This past Saturday, two dear friends invited me to their home to share time with a gathering of their friends for a book reading and signing of my collection of sermons, For the Living of These Days. The spirit was warm, the hospitality, most gracious, the refreshments, plenteous and scrumptious, the conversation, rich. I had a ball! In the Q&A period, one person asked me to comment on the relation between faith and doubt. I responded by referencing one of the vignettes in John’s gospel featuring Thomas. With doubt on my mind, I share this reflection.
Doubt. That capacity, that freedom to profess wonderment. That ability, that liberty to confess, “I don’t know.”
Without doubt, I do not, I cannot question. (Anyone can voice an answer. I receive information from an ostensibly reputable source. A well-regarded book. A reputed professor or sage scholar. The venerable Bible. A trusted friend. Believing what I’ve heard, I repeat it, and without necessarily revealing much or any of what I think or feel. However, when I ask a question, I express, I expose more of who I am and what truly matters to me.)
Without doubt, I cannot listen, for my heart beats with little desire to hear words or perceive ideas other than my own.
Without doubt, I cannot discern and learn, discovering something other than what I think I already know.
Without doubt, I cannot believe, granting intellectual assent to the truth of something or someone.
Without doubt (thinking of the Epistle to the Hebrews), I cannot have faith so to be assured, convinced of something or someone I cannot see.
This, the value, the necessity of doubt is what Thomas, my spiritual brother, teaches me.
In one of life’s hyper-critical moments, everything he believed was destroyed. The one in whom he believed had been murdered by a conspiracy between the institutions of religion and state. A devastated Thomas withdrew, no longer gathering with his fellow disciples, refusing (perhaps not believing in the efficacy of) communal consolation, entering alone the tomb of his hopeless anguish.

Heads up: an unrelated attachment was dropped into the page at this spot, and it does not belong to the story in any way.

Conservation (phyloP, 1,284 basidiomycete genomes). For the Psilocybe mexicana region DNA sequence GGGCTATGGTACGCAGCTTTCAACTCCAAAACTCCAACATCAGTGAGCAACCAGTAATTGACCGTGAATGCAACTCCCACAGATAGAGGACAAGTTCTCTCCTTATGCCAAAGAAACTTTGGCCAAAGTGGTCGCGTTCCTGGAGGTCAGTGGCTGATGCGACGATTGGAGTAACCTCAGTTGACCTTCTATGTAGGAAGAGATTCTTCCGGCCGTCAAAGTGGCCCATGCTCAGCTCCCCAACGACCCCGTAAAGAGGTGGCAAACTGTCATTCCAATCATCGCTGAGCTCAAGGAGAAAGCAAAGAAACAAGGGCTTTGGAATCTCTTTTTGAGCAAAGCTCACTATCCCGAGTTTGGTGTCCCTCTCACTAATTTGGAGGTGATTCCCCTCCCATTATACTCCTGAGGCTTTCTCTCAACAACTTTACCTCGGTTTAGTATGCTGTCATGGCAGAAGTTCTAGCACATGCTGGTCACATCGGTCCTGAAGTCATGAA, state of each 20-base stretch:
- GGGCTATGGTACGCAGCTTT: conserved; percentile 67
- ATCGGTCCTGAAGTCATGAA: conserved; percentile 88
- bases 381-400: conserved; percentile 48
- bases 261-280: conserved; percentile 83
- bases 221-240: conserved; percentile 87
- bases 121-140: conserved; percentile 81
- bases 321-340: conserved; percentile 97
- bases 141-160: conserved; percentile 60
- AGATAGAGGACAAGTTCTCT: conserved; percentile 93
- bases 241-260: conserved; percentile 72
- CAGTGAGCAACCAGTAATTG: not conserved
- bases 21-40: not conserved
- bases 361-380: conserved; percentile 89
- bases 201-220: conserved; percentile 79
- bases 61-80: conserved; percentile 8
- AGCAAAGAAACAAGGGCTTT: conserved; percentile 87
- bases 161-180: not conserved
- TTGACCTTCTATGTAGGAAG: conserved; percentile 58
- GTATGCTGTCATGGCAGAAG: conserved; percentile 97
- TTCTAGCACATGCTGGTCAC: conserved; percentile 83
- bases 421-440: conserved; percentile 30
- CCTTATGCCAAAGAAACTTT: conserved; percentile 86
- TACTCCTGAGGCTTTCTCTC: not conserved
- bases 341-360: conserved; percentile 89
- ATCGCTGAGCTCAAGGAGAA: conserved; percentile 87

Then the risen Jesus appeared to the disciples who, inspired, inspirited with a joy they had to share, searched for their solitary friend. Finding him, they shared the news. Thomas didn’t dismiss their confession of faith, “You don’t know what you’re saying!” Much less, did he reject them, “I don’t believe you!” Rather in the clarity, perhaps the ironic certainty of his doubt, he discerned and could (and, because he chose to be vulnerable with his friends, would) articulate what for him constituted tangible proof for his belief.
Driven by the courage of (verily, encouraged by) his doubt, Thomas rejoined his friends, putting himself in place to test his conviction, to behold a vision of the risen Jesus, and, thus, to make the declaration, “My Lord and my God!”
Notwithstanding Jesus’ question (“Have you believed because you have seen me?”), I do not think that Thomas believed simply because he saw or even touched Jesus.
Sight, one of our most faulty, easily fooled physical senses, never can be a trustworthy solitary pathway to belief. Even more, in the case of Jesus, during the course of his earthly ministry many saw him (ate and drank with him, heard his teaching, witnessed his miracles), but still arrested and accused, condemned and crucified him because they didn’t believe.
Thomas, I think, saw because he came to believe that Jesus (the one he had known and loved, the one from whom he learned, the one who was so true to his word that he died for his cause) was his Lord and God, the one whose teaching, the one whose way of being he would follow for the rest of his life. In effect, when Thomas said, “My Lord and my God” he was singing the words of that old spiritual, “I’ve decided to make Jesus my choice.”
In order to believe, whether the subject is Jesus or anything or anyone else, all it takes, I think, is a little doubt.